Location factors can be subdivided into three general functional categories, each related to a scale of analysis:
- Socioeconomic environment. Specific macro-geographical characteristics that can apply to jurisdictional units, such as the nation-state, the state/province, or the municipality. The nation-state is the most common unit that offers consistency in the socioeconomic environment. The location factors consider capital availability, (investment capital, venture capital, exchange rates), subsidies and incentives, regulations, taxation, and available technology. A firm looking at global expansion is evolving at this scale of analysis to seek suitable locations to allocate its production and distribution assets as well as the potential demand for its output.
- Accessibility. Include a number of opportunity factors related to a location, mainly labor (average wages, availability, level of qualification), materials (mainly for raw materials dependent activities), energy, markets (local, regional, and global), and accessibility to suppliers and customers (important for intermediate activities). These factors tend to have a meso (regional) connotation and will be the focus of a firm looking at national expansion.
- Site. Specific micro-geographical (local) characteristics of the site, including the availability of land, basic utilities, visibility (for activities related to retail or prestige such as head offices), amenities (quality of life), and the level of access to local transportation (such as the proximity to a highway or a public transit station). These factors affect the costs associated with a location and are the priority for firms looking at local expansion strategies.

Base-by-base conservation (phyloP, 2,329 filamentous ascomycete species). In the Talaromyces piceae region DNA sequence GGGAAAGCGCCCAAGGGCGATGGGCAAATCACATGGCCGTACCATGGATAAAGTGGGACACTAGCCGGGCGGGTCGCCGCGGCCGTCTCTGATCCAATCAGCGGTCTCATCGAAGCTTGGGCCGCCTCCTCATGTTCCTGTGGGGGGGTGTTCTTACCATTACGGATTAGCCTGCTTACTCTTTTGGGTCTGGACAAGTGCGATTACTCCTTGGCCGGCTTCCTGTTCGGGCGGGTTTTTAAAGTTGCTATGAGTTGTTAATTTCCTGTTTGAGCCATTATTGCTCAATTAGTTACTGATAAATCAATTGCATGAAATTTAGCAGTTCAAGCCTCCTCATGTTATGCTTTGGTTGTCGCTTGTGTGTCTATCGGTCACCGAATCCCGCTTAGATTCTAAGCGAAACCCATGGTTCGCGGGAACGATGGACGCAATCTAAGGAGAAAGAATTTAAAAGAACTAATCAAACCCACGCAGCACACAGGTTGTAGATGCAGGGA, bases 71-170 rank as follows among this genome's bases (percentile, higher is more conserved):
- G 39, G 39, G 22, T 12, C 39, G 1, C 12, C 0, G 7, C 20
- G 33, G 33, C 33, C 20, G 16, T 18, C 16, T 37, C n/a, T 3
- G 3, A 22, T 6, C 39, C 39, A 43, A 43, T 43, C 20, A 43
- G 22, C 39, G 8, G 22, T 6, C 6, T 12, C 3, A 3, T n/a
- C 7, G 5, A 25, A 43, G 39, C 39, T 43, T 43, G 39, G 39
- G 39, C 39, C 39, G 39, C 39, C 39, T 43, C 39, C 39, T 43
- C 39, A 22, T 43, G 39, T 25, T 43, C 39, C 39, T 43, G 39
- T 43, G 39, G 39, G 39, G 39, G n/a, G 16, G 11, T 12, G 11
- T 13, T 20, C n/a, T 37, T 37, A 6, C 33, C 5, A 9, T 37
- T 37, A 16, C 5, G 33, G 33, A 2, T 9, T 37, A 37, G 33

The suitability of each factor depends on the nature of the activity for which locational behavior is being investigated. This explains the highly diverse locational behavior of firms in the global economy. Firms involved in the gathering and processing raw materials will tend to locate close to the sources of these materials or next to major transit points such as ports. Firms involved in high added-value activities, namely information technologies, will tend to cluster around suppliers and institutions providing qualified labor (e.g. universities and technical colleges). Each locational decision results from different criteria, not always apparently rational. This is particularly where non-visible incentives are provided, such as taxation abatement.
Most firms, such as retail stores, are of small size and tend to be solely concerned with local considerations by finding a suitable site. As a firm grows and seeks expansion, it will then likely look at regional location factors offering additional opportunities and suitability. A few firms can achieve a global expansion strategy that will need to adapt to different socioeconomic conditions.